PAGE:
Josef Váchal. He Wrote, Engraved, Printed and Bound Books

15/10/2014 to 01/01/2015
exhibition hall Masné krámy
Marie Rakušanová
Petra Kočová

Josef Váchal (1884–1969) was an artist who devoted his talents to a wide range of activities and whose work has yet to be fully appreciated. He drew, he painted, he carved sculptures and furniture, he etched, he created his own typeface, he bound books and he wrote them. However he saw himself primarily as a creator of woodprints, which he collated in the many original publications and books he produced.
Váchal was an artist of the book. He loved books and began reading, collecting, annotating and cataloguing them at a young age.

The books he created reflect his artistic versatility and his tendency to mix life and art, resulting in a work of art with a comprehensive concept. For most of his books he not only wrote the text but did the typesetting (later even using type he had cast himself), created the woodprint carvings and did all the printing work, and in the case of his most important projects he bound the books by hand himself. Váchal was not a creator of ‘beautiful books’, items much in demand in the Czech lands around the turn of the twentieth century. Nor had he any desire for his books to be ‘curiosities’, tucked away in the collections of provincial bibliophiles and as such only rarely and fleetingly looked through. He created his books for readers, and had no illusions about how many of them there would be. He consequently published just small print runs of his books, and made them adjustable, difficult to handle, and hard to understand. For the true reader of Váchal’s books, reading had to be a mystical experience, a process of being transported out of the precipitous march of time, which since his twenties Váchal had regarded as a deleterious consequence of an over-technologised world. A key feature of his books is the sophisticated way in which he worked with time. Readers who do not accede to the continuous deceleration of the reading process that results from the obstacles they are presented with as they go along cannot penetrate the mystery of the books and embark on the path of initiation. This initiation occurs as readers grow aware of the magical power of signs – and in this case typeface. Váchal approached typeface – and not just his own original typeface designs – as a living entity. Deliberately hard to read, the typeface in his books is made maximally visible. The absurdity, humour, irony and subversiveness that the texts themselves often convey only serve to reinforce the elusive and idiosyncratic character of the typeface. Váchal’s favoured method of typesetting a text without basing it on a manuscript not only resulted in numerous typos, grammatical errors, and violations against the aesthetics of typography, it also heightened the importance of the typeface itself, while the meaning of the text was a secondary outcome of the act of transcription.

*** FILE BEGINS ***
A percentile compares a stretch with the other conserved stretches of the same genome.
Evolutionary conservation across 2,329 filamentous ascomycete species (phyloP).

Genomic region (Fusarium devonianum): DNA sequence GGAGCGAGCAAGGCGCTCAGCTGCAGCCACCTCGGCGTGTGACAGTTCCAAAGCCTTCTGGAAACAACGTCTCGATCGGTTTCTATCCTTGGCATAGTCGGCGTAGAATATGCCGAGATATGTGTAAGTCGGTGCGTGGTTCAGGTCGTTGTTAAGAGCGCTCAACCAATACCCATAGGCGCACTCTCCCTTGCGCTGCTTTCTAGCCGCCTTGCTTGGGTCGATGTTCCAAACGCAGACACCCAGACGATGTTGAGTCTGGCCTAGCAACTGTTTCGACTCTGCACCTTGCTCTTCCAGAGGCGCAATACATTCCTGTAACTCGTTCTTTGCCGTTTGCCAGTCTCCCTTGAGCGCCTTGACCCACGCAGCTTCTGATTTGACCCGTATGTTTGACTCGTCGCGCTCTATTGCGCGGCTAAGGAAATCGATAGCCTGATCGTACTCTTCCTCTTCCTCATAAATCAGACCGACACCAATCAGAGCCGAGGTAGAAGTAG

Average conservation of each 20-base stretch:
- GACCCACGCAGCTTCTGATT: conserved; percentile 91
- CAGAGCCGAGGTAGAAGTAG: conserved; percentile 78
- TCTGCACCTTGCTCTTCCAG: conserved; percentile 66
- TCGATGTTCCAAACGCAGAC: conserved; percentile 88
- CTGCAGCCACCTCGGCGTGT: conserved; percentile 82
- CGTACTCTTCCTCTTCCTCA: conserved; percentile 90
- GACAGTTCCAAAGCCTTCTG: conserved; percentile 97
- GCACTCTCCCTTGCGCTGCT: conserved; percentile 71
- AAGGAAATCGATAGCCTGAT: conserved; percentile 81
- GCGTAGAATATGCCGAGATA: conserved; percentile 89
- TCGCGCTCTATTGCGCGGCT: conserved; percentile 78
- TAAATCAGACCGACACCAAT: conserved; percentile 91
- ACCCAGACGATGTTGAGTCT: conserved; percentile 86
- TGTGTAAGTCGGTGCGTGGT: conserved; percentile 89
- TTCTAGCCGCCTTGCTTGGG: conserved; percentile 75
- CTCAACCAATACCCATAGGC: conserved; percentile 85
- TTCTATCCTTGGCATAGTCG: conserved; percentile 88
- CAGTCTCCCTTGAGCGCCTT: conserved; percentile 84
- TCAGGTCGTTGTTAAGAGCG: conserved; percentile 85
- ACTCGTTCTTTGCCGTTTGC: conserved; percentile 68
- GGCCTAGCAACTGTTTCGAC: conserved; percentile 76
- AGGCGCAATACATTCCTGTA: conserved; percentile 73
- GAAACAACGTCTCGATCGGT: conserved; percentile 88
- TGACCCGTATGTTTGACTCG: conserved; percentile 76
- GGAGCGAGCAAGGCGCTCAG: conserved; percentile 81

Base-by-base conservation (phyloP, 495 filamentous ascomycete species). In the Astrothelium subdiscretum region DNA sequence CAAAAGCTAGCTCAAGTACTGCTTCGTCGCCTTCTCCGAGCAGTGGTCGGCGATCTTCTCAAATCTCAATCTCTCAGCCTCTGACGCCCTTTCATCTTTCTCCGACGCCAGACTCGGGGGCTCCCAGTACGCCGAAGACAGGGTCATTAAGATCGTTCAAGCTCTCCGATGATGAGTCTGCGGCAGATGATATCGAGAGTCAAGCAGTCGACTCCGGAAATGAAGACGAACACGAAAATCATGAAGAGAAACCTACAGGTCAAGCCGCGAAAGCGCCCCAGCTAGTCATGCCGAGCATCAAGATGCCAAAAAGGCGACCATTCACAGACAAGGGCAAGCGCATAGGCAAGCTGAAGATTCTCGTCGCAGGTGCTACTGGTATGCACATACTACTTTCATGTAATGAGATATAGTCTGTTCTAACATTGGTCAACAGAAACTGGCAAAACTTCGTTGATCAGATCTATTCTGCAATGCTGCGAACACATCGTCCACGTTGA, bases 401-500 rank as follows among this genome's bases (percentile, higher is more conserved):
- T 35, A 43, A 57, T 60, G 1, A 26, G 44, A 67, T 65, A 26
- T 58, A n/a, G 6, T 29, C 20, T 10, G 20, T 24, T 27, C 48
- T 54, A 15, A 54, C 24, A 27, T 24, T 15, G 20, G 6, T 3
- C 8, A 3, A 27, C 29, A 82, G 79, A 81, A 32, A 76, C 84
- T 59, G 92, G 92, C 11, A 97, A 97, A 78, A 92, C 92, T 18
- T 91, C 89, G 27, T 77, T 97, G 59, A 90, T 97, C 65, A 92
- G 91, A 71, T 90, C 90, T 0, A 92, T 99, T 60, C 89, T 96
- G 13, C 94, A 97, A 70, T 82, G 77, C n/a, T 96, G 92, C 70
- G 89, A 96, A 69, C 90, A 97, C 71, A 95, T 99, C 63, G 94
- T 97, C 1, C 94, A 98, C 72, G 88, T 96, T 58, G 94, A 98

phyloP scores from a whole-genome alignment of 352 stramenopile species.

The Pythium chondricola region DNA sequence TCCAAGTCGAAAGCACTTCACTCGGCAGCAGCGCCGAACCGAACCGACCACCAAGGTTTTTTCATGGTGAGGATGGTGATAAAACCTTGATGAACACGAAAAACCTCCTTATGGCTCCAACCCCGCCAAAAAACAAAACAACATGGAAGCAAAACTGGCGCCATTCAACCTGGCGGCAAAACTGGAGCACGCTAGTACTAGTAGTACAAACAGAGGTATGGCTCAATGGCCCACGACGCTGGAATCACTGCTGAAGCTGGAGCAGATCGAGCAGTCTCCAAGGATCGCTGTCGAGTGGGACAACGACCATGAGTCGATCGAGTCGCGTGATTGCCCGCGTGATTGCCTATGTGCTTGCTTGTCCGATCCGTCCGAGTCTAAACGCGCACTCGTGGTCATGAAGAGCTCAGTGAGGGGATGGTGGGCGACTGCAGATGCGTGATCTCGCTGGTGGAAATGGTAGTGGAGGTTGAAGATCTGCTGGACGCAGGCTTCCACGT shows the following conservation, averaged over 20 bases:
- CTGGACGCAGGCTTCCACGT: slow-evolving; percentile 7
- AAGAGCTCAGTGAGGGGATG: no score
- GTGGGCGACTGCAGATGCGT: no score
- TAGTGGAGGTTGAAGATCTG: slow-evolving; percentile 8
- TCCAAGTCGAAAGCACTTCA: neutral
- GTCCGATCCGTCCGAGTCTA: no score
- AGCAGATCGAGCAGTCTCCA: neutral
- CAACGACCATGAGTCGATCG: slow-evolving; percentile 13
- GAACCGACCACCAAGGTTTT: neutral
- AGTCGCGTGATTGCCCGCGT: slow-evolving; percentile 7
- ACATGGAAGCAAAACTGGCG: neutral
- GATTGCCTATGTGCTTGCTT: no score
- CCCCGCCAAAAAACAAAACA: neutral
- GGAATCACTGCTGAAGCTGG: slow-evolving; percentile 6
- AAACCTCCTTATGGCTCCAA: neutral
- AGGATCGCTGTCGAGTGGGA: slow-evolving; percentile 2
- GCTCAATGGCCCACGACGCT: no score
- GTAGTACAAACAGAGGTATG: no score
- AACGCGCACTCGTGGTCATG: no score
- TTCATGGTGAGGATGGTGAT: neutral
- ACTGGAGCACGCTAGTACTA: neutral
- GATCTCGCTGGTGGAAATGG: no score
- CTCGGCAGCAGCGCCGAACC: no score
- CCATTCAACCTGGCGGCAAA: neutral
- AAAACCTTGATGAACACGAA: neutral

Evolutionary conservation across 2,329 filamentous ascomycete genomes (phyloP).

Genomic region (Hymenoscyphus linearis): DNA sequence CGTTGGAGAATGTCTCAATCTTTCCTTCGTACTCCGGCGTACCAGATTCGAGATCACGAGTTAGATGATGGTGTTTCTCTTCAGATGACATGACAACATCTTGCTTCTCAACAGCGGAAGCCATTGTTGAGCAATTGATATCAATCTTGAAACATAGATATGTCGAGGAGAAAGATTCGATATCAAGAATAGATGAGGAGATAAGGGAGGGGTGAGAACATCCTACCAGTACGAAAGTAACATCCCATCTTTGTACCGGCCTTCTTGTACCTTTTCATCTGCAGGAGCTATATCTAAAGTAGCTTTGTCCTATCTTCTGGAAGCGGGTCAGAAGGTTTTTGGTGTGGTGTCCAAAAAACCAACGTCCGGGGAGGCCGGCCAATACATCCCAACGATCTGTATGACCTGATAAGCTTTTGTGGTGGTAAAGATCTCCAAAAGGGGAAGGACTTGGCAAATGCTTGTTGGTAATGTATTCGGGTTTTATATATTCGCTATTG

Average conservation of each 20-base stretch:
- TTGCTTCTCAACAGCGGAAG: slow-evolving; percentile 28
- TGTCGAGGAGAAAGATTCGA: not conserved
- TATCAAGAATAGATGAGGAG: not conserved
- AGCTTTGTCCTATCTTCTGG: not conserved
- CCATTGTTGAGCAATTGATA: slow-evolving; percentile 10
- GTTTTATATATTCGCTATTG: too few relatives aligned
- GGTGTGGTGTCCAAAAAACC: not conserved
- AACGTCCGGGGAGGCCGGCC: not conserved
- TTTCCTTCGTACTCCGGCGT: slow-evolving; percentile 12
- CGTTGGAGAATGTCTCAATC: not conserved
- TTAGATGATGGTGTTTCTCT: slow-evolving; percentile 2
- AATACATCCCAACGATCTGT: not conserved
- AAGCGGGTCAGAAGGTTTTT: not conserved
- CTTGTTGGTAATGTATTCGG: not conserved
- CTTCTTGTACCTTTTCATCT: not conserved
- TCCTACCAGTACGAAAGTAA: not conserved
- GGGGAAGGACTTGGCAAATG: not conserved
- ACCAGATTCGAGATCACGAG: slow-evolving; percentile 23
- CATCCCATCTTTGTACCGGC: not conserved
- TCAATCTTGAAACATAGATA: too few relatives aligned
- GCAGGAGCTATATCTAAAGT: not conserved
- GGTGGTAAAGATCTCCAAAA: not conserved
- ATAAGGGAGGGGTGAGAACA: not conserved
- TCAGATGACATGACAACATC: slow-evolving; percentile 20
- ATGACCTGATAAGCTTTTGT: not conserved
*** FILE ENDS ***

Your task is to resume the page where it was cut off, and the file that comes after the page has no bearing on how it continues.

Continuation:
Váchal always filled his books with a mystical energy, but over the course of his long life his personal views on the world changed dramatically. His interest in Christian and occult mysticism was periodically eroded by his blasphemous scepticism, which looked instead to the official authorities of heretical alternatives (Part 1 of the exhibition: Magic and Mysticism, Part 2: Alternatives). An ever present corrective in Váchal’s life and work was his caustic sense of irony, which he expressed through intertextual parodies, satire, and caricatures (Part 3: Intertextuality). This ironic detachment enabled Váchal to attain an increasingly freer outlook on humanity and art, a tendency that culminated in his later years which he spent in the village of Studeňany in Jičínsko, far from the centre of artistic developments. Váchal’s book projects were born out of complex interactions between literary and artistic inspirations, fantastical ideas and oftentimes wholly unexpected impulses. Váchal returned repeatedly to many of the book and literary motifs in his work over the course of his life. His book work cannot be categorised in a linear fashion, and its distinguishing features are, on the contrary, better captured as thematic chunks in a topography that encompasses Váchal’s essays, preparatory studies, and completed works. The installation of exhibits at this exhibition maps out the complex topography of Váchal’s individual book projects and project categories.